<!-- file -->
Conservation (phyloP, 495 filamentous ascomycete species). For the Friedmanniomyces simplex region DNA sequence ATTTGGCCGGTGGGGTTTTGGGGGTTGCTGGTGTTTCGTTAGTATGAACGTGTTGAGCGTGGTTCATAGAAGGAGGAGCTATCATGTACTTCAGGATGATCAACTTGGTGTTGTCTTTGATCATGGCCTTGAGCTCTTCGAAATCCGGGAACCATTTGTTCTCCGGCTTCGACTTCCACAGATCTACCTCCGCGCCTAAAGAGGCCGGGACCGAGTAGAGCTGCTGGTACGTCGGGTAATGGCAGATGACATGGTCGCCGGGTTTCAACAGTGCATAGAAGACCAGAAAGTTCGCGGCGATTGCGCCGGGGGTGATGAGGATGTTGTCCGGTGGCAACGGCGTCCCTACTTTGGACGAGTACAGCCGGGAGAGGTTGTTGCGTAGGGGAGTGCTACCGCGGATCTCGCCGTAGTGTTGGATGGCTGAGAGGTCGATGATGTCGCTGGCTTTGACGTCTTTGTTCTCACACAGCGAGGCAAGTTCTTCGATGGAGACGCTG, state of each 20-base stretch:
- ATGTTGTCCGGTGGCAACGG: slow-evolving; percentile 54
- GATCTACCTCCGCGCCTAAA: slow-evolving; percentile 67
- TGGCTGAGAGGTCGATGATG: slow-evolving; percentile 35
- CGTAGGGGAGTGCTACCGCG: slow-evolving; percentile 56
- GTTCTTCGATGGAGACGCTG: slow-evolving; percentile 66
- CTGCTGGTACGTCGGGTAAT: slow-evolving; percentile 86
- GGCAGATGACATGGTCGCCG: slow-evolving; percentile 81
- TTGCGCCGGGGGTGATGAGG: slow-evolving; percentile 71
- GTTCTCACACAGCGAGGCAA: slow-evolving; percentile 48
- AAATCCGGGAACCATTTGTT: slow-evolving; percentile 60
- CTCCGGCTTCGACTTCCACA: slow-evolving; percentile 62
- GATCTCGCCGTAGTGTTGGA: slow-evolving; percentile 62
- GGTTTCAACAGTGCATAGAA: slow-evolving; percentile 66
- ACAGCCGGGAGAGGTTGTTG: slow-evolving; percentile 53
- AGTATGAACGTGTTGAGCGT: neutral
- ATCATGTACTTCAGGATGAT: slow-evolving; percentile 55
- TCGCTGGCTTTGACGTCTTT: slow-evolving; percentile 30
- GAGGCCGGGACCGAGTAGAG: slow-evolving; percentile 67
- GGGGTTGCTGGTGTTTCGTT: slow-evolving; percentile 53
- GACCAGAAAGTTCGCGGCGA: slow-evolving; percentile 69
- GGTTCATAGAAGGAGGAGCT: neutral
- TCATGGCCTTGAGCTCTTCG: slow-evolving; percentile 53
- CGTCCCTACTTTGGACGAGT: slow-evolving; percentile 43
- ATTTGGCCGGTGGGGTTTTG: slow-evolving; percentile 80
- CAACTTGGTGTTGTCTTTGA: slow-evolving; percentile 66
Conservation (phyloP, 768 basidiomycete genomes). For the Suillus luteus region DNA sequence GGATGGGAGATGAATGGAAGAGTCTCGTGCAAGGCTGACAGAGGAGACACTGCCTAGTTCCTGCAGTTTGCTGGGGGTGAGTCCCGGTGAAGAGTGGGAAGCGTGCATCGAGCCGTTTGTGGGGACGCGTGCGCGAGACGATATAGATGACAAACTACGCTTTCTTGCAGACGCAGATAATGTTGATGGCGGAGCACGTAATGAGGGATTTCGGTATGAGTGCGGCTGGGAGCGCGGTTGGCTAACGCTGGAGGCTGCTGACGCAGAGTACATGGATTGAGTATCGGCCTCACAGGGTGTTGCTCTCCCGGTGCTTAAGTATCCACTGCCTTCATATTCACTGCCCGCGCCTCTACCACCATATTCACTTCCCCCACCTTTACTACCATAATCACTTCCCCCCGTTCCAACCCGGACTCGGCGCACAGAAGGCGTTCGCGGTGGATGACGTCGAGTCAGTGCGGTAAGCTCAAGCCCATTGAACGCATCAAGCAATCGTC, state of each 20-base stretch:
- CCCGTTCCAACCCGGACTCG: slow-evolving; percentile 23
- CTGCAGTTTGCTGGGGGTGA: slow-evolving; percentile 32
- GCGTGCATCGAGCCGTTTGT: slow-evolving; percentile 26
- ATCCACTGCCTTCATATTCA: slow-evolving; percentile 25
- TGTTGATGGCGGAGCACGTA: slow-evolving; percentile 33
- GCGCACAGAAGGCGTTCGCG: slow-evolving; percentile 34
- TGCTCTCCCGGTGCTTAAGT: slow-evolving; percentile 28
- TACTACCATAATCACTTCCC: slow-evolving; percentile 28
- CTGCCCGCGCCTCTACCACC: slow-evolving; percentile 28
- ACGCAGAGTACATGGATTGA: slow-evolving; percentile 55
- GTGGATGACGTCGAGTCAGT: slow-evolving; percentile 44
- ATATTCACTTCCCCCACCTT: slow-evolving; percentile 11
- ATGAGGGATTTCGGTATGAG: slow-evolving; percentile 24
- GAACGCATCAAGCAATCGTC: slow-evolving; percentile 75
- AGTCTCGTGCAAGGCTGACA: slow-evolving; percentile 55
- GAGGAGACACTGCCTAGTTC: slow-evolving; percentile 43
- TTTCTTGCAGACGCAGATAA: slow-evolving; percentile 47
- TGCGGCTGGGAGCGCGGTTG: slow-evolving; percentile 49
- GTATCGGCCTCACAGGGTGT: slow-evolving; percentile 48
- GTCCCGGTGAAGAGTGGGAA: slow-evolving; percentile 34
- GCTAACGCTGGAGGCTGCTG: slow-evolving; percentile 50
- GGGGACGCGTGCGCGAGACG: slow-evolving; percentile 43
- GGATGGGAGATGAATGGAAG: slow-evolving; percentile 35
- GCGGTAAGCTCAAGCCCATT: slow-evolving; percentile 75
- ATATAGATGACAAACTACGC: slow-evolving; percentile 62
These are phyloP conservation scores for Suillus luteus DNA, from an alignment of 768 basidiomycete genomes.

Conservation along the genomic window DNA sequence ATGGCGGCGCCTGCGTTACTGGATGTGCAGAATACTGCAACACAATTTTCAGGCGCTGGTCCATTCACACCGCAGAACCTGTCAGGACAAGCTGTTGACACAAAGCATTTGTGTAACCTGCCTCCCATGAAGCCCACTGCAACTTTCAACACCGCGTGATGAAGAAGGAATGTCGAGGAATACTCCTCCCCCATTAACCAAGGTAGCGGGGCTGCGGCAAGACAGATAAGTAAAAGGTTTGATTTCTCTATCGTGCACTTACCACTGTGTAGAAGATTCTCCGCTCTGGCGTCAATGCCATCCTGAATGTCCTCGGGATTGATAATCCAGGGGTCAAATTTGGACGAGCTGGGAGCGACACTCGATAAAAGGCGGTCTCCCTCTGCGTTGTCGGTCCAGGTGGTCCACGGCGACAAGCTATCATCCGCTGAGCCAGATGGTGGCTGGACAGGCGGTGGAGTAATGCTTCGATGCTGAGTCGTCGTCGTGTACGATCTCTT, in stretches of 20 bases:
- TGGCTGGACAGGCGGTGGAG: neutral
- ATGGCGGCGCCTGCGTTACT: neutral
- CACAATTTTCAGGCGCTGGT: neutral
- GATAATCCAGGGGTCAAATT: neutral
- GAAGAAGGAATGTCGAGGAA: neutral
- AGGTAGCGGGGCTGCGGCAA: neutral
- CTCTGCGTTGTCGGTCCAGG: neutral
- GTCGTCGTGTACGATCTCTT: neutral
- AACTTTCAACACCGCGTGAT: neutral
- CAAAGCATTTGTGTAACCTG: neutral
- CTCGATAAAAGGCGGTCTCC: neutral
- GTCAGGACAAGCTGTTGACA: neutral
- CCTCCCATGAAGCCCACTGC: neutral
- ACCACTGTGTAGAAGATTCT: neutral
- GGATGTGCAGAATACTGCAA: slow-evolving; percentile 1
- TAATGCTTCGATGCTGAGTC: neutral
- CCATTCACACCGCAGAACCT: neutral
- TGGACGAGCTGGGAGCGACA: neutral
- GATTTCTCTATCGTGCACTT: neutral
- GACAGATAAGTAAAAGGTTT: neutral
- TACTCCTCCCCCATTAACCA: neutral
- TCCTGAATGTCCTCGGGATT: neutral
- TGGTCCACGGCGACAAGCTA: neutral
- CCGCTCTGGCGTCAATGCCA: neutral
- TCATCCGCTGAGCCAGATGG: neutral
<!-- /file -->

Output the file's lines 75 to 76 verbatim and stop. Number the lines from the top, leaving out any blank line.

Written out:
- TACTCCTCCCCCATTAACCA: neutral
- TCCTGAATGTCCTCGGGATT: neutral